At the forefront
With seven decades of experience behind it, NatRoad continues to lead the way in industrial relations for the Australian road transport industry,
THIS YEAR the National Road Transport Association, NatRoad, celebrates its 70th anniversary.
We have a proud history of serving our members and remain committed to representing the road transport industry.
Since 1948 NatRoad has been advocating for the now $ 40 billion road freight industry and working toward securing the longterm viability of thousands of trucking businesses.
Already it has been a busy year. NatRoad is one of the few associations that are active in industrial relations.
We have appeared in the Fair Work Commission (FWC), the NSW Industrial Relations Commission and written a number of inquiry submissions. One of these inquiries is the review being undertaken by the Victorian government into owner- driver and forestry contractor laws. Red tape continues to burden small businesses and industrial upheaval is far from over.
In late March, NatRoad appeared at the Fair Work Commission in Sydney as part of ongoing efforts to reduce the regulatory burden faced by trucking businesses.
There are two main awards that govern the road transport industry: the Road Transport and Distribution Award 2010 and the Road Transport (Long Distance Operations) Award 2010. Both are under review by the Fair Work Commission, and NatRoad made final submissions in a case where the Transport Workers Union ( TWU) is seeking major changes.
NatRoad represented members in opposing proposed changes to the transport modern awards because they are unnecessary and would add costs without providing any benefits to the industry.
NatRoad remains critical of regulatory changes that impose additional costs on members yet fail to bring about any productivity gains or any real safety gains. The road transport industry is already highly regulated and new red tape adds to the regulatory burden.
The Fair Work Commission is set to hand down a determination around June to July this year.
During February and March, NatRoad also appeared in the NSW Industrial Relations Commission ( IRC) as part of the process to formally update the General Carriers Contract Determination ( GCCD).
NatRoad continued its opposition to duplication, confusion and control of freight rates for owner- drivers.
We know from recent experience how impractical and destructive applying mandated rates for owner- drivers can be. Interfering with the market and forcing set rates can potentially jeopardise the viability of the trucking industry, discounting issues such as seasonality as it does.
After more than three years of intense debate and conciliation, the IRC approved a modernised version of the GCCD.
The original GCCD had been in place in NSW since 1984 and was a very dated determination. It was cumbersome and totally out of step with modern industrial practice. An interim determination, made in April last year, was the first step in a long- overdue modernisation process that was finally completed. This step is the next best thing to the abolition of the GCCD.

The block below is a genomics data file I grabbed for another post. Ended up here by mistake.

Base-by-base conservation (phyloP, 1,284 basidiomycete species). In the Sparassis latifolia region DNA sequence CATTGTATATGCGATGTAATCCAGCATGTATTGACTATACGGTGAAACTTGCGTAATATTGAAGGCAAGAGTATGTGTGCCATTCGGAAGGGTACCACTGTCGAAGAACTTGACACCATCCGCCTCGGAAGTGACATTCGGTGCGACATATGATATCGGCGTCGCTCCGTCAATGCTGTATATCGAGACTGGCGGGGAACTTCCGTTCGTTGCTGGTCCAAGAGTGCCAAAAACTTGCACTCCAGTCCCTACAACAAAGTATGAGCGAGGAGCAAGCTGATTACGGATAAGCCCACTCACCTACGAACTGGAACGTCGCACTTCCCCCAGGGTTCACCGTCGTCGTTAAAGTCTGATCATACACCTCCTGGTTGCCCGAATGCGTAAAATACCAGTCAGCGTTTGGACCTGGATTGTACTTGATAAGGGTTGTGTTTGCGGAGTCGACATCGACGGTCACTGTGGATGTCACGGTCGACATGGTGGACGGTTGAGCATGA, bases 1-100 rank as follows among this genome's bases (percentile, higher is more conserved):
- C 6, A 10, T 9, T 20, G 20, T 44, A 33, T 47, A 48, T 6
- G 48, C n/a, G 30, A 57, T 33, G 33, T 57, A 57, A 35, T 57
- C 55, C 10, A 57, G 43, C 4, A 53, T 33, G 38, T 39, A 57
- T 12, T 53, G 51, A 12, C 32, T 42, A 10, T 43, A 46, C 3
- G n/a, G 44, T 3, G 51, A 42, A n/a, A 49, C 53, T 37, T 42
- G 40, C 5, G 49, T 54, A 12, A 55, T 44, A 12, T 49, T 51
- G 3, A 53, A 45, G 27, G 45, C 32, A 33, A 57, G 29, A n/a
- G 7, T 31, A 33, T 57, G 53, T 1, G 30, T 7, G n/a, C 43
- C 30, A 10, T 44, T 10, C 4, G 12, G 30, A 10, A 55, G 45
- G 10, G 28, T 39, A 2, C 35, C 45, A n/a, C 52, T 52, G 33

Most importantly, the TWU’s proposed expansion of coverage of the GCCD to include all of New South Wales was denied.
NatRoad maintains its long- held stance that owner- drivers should not be treated like employees but should be free to set their own competitive rates in accordance with market forces. On NatRoad’s insistence, the NSW industrial relations minister intervened in proceedings, helping to ensure the new determination was the best it could be in the circumstances.
The same subject is being considered in Victoria. NatRoad is calling on the Victorian government to be open and transparent about the current review of owner- drivers and forestry contractor laws.
It is nearly two months since the date for submissions closed and industry is yet to hear any update or progress report.
NatRoad and its members would be disappointed if the government is actively considering changes to the law without due and proper consultation, especially changes that potentially threaten the viability of owner- driver trucking businesses.
As the Victorian shadow industrial relations minister Robert Clark said recently: “There is widespread concern in the industry that this review is simply a sham to arrive at a predetermined outcome of attempting to impose Road Safety Remuneration Tribunal ( RSRT)- type laws on owner- drivers in Victoria”.
NatRoad maintains that setting rates is counterproductive for businesses and members would oppose a repeat of the turmoil brought about by the RSRT pay order.
In addition to keeping extremely busy with industrial relations, NatRoad is rolling out a series of regional trucking summits.
The National Heavy Vehicle Regulator ( NHVR) is partnering with NatRoad to deliver targeted information sessions about the Chain of Responsibility changes.
The transition to national harmonisation will be challenging – as we will be asked to do things differently – but NatRoad remains a business partner that members can rely on.
To register for a free regional trucking summit visit the website www. natroad. com. au and pick the location closest to you.
So in NatRoad’s 70th year, it seems only fitting that we celebrate our proven success. NatRoad continues to represent members and truly stand up for the thousands of trucking businesses that drive the Australian economy every day.
“SETTING RATES IS COUNTERPRODUCTIVE FOR BUSINESSES”